Every person has the right to a safe workplace. However, workplace injuries are far too common an occurrence. In 2010, over 4,500 American workers were killed on the job while millions more suffered serious non-fatal injuries. Secretary of Labor Hilda Solis wrote, “Every day in America, 12 people go to work and never come home. Every year in America, 3.3 million people suffer a workplace injury from which they may never recover. These are preventable tragedies that disable our workers, devastate our families, and damage our economy.”
Individuals injured in the workplace have a right to pursue compensation through a workmen’s compensation claim but they may also have a right to file a lawsuit against a third party responsible for causing the accident in some way.
Workmen’s Compensation Claims
The top 10 reported worker’s compensation injuries as listed by insurance carriers:
- Overexertion Injuries – This refers to injuries resulting from pulling, lifting, pushing, carrying, or throwing activities at work. Overexertion has consistently been the number one workplace injury and according to the insurance companies, also the most costly.
- Slipping/Tripping – This refers to instances where an employee falls on wet or slippery floors or trips over an object lying on the floor. Employers should have safety guidelines to ensure spills are cleaned and debris is removed promptly.
- Falling from Heights – This type of fall happens from an elevated area such as roofs, ladders, and stairways. They can be caused by slip and fall accidents or due to faulty equipment. These types of accidents can be reduced by the use of proper personal protection gear, training and employee diligence.
- “Reaction” Injuries – This refers to incidents where the injury is the result of the employee slipping or tripping and reacting instinctively to prevent a fall. People often refer to these types of incidents as “flukes” or “freak” accidents but they may result in very significant physical harm such as muscle tears or pulls, whiplash or back pain.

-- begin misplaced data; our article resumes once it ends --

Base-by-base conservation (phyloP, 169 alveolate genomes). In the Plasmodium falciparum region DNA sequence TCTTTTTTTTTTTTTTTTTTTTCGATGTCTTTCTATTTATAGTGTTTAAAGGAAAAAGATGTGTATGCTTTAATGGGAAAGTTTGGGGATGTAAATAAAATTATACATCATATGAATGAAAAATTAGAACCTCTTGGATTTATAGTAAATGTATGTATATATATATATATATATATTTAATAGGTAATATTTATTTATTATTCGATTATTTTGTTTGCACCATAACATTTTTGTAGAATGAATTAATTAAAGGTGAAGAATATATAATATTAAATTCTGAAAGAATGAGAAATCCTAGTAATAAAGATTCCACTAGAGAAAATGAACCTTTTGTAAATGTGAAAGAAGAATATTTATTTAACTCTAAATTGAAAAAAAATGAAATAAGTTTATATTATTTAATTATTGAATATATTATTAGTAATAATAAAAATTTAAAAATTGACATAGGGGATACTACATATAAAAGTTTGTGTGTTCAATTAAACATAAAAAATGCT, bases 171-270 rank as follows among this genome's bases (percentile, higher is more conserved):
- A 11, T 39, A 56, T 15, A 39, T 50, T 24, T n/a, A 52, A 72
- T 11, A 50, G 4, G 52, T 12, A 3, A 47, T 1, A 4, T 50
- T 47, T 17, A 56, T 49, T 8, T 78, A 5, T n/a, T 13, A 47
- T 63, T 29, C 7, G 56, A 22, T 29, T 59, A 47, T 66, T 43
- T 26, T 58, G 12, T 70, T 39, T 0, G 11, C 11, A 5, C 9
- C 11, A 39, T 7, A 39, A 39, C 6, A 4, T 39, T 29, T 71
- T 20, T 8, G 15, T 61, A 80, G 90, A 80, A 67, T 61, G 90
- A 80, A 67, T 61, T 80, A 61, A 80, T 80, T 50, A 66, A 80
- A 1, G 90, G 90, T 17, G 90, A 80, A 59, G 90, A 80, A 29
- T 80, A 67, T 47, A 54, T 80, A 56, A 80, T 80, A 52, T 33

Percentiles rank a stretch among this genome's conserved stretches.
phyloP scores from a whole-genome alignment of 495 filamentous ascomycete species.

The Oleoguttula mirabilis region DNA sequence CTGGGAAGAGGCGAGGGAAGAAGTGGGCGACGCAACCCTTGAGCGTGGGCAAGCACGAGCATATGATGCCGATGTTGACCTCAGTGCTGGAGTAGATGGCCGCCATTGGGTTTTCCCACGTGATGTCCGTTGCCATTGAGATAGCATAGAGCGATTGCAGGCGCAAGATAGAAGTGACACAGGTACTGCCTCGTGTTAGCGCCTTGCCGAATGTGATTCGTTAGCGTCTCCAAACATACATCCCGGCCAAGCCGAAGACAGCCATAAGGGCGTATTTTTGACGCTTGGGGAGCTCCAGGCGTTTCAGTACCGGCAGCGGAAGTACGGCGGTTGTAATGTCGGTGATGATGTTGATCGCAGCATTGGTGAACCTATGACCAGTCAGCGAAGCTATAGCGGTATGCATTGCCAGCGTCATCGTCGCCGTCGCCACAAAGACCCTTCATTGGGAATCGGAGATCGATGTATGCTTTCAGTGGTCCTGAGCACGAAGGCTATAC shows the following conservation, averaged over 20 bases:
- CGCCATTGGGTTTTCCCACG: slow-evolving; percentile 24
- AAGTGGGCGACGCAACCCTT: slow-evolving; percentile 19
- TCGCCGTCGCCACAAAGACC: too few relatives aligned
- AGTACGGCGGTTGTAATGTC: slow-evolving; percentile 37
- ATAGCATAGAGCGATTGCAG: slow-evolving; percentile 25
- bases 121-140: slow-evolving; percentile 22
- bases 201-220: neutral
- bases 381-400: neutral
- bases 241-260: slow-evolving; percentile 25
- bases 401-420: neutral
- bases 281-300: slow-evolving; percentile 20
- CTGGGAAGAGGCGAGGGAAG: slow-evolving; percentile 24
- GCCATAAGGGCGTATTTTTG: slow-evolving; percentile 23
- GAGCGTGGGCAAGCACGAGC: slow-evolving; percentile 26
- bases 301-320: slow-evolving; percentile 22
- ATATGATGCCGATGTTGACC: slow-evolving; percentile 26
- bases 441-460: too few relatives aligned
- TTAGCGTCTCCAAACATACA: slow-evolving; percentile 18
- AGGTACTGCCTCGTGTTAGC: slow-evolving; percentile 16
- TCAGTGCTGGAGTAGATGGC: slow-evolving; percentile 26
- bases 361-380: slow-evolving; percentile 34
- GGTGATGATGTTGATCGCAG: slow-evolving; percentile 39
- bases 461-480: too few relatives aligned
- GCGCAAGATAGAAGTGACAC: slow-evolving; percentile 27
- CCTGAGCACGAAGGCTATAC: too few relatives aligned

- “Falling Object” Injuries – This type of injury is the result of an individual being stuck by an object that falls from somewhere above. The object may have fallen from a shelf or scaffold or have been dropped by a coworker or other individual. Almost always the injuries resulting from this type of accident are serious or lethal.
- “Walking Into” Injuries – This type of injury occurs when a person accidentally walks into or collides with a solid object such as a wall, door, cabinet, glass window, table, or chair to name a few of the more common culprits. Employer attention to maintaining a hazard-free work environment is key to preventing these types of injuries.
- Vehicle Accidents – Employees who drive for business purposes are often injured in auto accidents, some of which can be fatal. Employee Safe-Driver training and employer safe driving policies are likely to reduce accidents.
- Machine Entanglement – This type of injury usually occurs in a factory where heavy equipment and machinery are used. Clothing, shoes, fingers and hair are by everyday equipment when no precaution is taken. Protective equipment and attention to personal details are necessary to avoid these incidents.
- Repetitive Motion Injuries – This type of workplace injury is distinct from the aforementioned types of injury because the cause of the injury is an activity which in itself is not typically harmful, such as typing and extended computer usage. However, that same activity repeated over a long period of time may result in physical harm manifested in various ways such as carpal tunnel syndrome or eye strain.
- On the Job Violent Acts – Attacks caused by disagreements between coworkers or disgruntled customers have on occasion led to serious physical injuries. The incidents of workplace violence are rare but unfortunately remain a potential hazard.
If you or someone you know has been injured while at work or while performing work related duties while off-site, you should speak to a personal injury attorney as soon as possible following the accident. For more information, visit our section on Workplace Injuries.